i. ; KEIGHTLHV, " Mythology."

Juppin, zhu'paN', (JEAN BAPTISTE,) a Flemish land-
scape-painter, bora at Namur in 1678. He studied in
Brussels, and afterwards visited Italy. Among his works
is the "Crater of Vesuvius." Died in 1729.

Juret, zhii'ri', (FRANCOIS,) a French critic and poet,
born at Dijon in 1553, became canon of Langres. He
published " Senecas ad Lucilium Epistolarum Liber,"
(1602,) and " Panegyric! Veteres cum Notis," (2 vols.,
1652.) Died in 1626.

Jurieu, zhu're-tjh', (PIERRE,) a learned French theo-
logian and controversialist, was born at Mer, in Orl^anais,
in 1637. He became pastor of a Protestant congregation
in Mer after he had studied at Saumur and Sedan. He
was subsequently appointed professor of theology and
Hebrew at Sedan. On the revocation of the edict of
Nantes, in 1685, he retired to Rotterdam, where he was
appointed professor of theology. He wrote numerous
religious works, among which are a " History of Cal-
vinism and Popery compared," (1682,) and a "Critical
History of Doctrine and Worship, Good and Bad,"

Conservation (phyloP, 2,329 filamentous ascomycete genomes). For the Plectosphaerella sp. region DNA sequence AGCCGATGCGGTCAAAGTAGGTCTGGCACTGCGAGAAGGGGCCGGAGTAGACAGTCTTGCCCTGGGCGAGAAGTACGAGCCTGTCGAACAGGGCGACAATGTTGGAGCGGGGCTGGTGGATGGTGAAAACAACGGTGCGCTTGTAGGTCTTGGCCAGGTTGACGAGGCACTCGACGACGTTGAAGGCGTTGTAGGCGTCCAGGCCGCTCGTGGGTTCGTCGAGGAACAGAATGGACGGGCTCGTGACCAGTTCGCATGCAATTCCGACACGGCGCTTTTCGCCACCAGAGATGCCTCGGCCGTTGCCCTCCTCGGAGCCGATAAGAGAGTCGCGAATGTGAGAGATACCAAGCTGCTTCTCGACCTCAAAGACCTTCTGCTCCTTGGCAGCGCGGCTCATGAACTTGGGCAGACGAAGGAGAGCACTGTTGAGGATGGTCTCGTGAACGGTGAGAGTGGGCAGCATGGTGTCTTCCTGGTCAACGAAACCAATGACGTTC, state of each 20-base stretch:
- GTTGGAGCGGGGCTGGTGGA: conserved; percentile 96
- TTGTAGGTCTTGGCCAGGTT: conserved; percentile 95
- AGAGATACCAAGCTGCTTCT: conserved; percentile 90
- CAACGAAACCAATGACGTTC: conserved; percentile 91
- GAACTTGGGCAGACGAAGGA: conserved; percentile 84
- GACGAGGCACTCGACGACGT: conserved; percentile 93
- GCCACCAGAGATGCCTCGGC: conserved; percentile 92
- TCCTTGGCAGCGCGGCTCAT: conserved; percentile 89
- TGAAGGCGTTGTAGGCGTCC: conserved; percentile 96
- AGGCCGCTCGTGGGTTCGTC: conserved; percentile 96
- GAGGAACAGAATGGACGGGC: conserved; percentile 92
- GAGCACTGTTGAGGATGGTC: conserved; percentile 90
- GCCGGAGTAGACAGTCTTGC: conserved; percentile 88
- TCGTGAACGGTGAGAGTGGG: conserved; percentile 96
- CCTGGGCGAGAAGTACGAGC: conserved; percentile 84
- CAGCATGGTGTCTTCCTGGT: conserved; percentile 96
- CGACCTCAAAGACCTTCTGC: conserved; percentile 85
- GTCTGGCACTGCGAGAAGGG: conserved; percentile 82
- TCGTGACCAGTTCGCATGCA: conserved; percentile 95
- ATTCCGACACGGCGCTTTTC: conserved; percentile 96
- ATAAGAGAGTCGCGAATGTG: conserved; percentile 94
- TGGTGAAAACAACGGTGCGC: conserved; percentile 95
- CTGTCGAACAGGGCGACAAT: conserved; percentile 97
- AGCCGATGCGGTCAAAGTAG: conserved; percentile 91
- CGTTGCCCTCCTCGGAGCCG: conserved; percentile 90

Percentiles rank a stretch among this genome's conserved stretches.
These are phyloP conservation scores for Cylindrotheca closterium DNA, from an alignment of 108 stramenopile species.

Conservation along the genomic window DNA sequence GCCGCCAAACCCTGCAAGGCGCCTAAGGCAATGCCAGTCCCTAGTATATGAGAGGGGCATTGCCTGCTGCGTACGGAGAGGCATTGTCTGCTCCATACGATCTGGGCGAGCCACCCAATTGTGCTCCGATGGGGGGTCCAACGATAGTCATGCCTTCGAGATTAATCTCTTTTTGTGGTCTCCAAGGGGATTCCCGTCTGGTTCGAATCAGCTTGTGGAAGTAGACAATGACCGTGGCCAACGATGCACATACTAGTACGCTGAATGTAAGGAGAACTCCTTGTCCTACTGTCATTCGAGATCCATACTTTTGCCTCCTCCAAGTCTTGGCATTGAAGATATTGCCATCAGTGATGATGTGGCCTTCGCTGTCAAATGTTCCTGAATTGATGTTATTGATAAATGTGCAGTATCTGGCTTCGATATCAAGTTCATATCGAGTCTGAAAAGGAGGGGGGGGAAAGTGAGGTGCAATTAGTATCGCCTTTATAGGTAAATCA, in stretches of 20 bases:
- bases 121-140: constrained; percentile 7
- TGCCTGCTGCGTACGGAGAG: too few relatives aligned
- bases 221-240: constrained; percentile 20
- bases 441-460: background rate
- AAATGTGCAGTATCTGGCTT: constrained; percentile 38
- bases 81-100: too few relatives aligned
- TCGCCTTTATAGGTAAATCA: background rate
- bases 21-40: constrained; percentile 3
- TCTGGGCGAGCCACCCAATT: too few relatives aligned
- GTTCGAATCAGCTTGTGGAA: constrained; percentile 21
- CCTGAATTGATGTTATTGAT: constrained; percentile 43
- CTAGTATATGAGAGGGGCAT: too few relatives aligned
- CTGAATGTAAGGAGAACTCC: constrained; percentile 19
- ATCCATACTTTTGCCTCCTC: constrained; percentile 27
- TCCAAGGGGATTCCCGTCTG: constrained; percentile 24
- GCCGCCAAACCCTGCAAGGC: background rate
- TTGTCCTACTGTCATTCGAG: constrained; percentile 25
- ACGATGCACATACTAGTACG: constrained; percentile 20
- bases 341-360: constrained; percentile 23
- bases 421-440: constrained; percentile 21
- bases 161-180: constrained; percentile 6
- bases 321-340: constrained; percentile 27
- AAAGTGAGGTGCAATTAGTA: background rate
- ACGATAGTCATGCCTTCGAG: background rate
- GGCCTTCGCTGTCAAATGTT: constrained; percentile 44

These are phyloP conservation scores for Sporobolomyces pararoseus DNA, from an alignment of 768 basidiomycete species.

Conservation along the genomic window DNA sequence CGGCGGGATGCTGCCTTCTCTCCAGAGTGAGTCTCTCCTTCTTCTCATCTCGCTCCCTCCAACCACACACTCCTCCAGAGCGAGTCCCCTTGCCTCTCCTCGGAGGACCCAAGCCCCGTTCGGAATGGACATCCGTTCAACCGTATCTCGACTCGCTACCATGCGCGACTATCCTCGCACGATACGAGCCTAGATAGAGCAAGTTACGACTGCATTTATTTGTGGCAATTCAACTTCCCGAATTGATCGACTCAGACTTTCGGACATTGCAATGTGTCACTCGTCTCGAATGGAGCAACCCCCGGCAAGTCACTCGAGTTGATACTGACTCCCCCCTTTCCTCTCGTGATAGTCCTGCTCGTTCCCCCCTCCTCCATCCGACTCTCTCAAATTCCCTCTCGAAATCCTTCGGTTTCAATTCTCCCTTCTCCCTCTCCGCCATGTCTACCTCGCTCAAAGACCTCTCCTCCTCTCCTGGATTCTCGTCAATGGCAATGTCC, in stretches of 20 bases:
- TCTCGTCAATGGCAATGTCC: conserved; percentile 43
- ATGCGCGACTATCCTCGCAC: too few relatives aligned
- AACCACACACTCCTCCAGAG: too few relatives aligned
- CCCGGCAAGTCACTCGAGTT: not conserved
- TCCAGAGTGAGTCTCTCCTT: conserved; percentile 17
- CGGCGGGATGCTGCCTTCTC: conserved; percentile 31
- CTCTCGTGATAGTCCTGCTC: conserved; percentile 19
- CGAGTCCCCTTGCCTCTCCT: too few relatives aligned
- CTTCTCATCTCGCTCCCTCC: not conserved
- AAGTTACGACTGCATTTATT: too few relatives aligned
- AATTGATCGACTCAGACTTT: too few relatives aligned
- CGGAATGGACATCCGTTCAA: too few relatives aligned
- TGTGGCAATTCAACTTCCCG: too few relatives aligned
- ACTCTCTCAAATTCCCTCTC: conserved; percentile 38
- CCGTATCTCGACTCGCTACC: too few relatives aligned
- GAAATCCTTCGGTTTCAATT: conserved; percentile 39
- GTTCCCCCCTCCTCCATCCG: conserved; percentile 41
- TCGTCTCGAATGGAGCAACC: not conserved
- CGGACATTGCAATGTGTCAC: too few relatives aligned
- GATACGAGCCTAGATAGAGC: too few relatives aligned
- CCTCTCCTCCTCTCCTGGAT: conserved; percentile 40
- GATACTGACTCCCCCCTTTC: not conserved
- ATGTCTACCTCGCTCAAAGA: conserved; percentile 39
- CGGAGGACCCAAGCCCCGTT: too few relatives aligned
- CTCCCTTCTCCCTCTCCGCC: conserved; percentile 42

(1704,) both in French. Died in 1713.

Ju'rin, (JAMES,) an English physician and philosopher,
was born in 1684, and was educated at Cambridge. He
was elected a member of the Royal Society, of which
he became secretary, and was chosen president of the
College of Physicians. He wrote several treatises on
philosophy and physiology. Died in 1750.

Jusserand, (JEAN AUDRIEN,) a French author,
born at Lyons in 1855. His principal works are
"The English in the Middle Ages," (1884,) "The
English Novel," ( 1 886,) and " The Novel at the Time
of Shakespeare," (1888.)

Jussieu, jus-su', de, [French pron. deh zhu'si-uh',]
(ADRIEN,) a celebrated French botanist, son of Antoine
Laurent, noticed below, was born in Paris, December 23,
1797. He gained the first prize at the competition of
1814, and applied himself to the study of natural history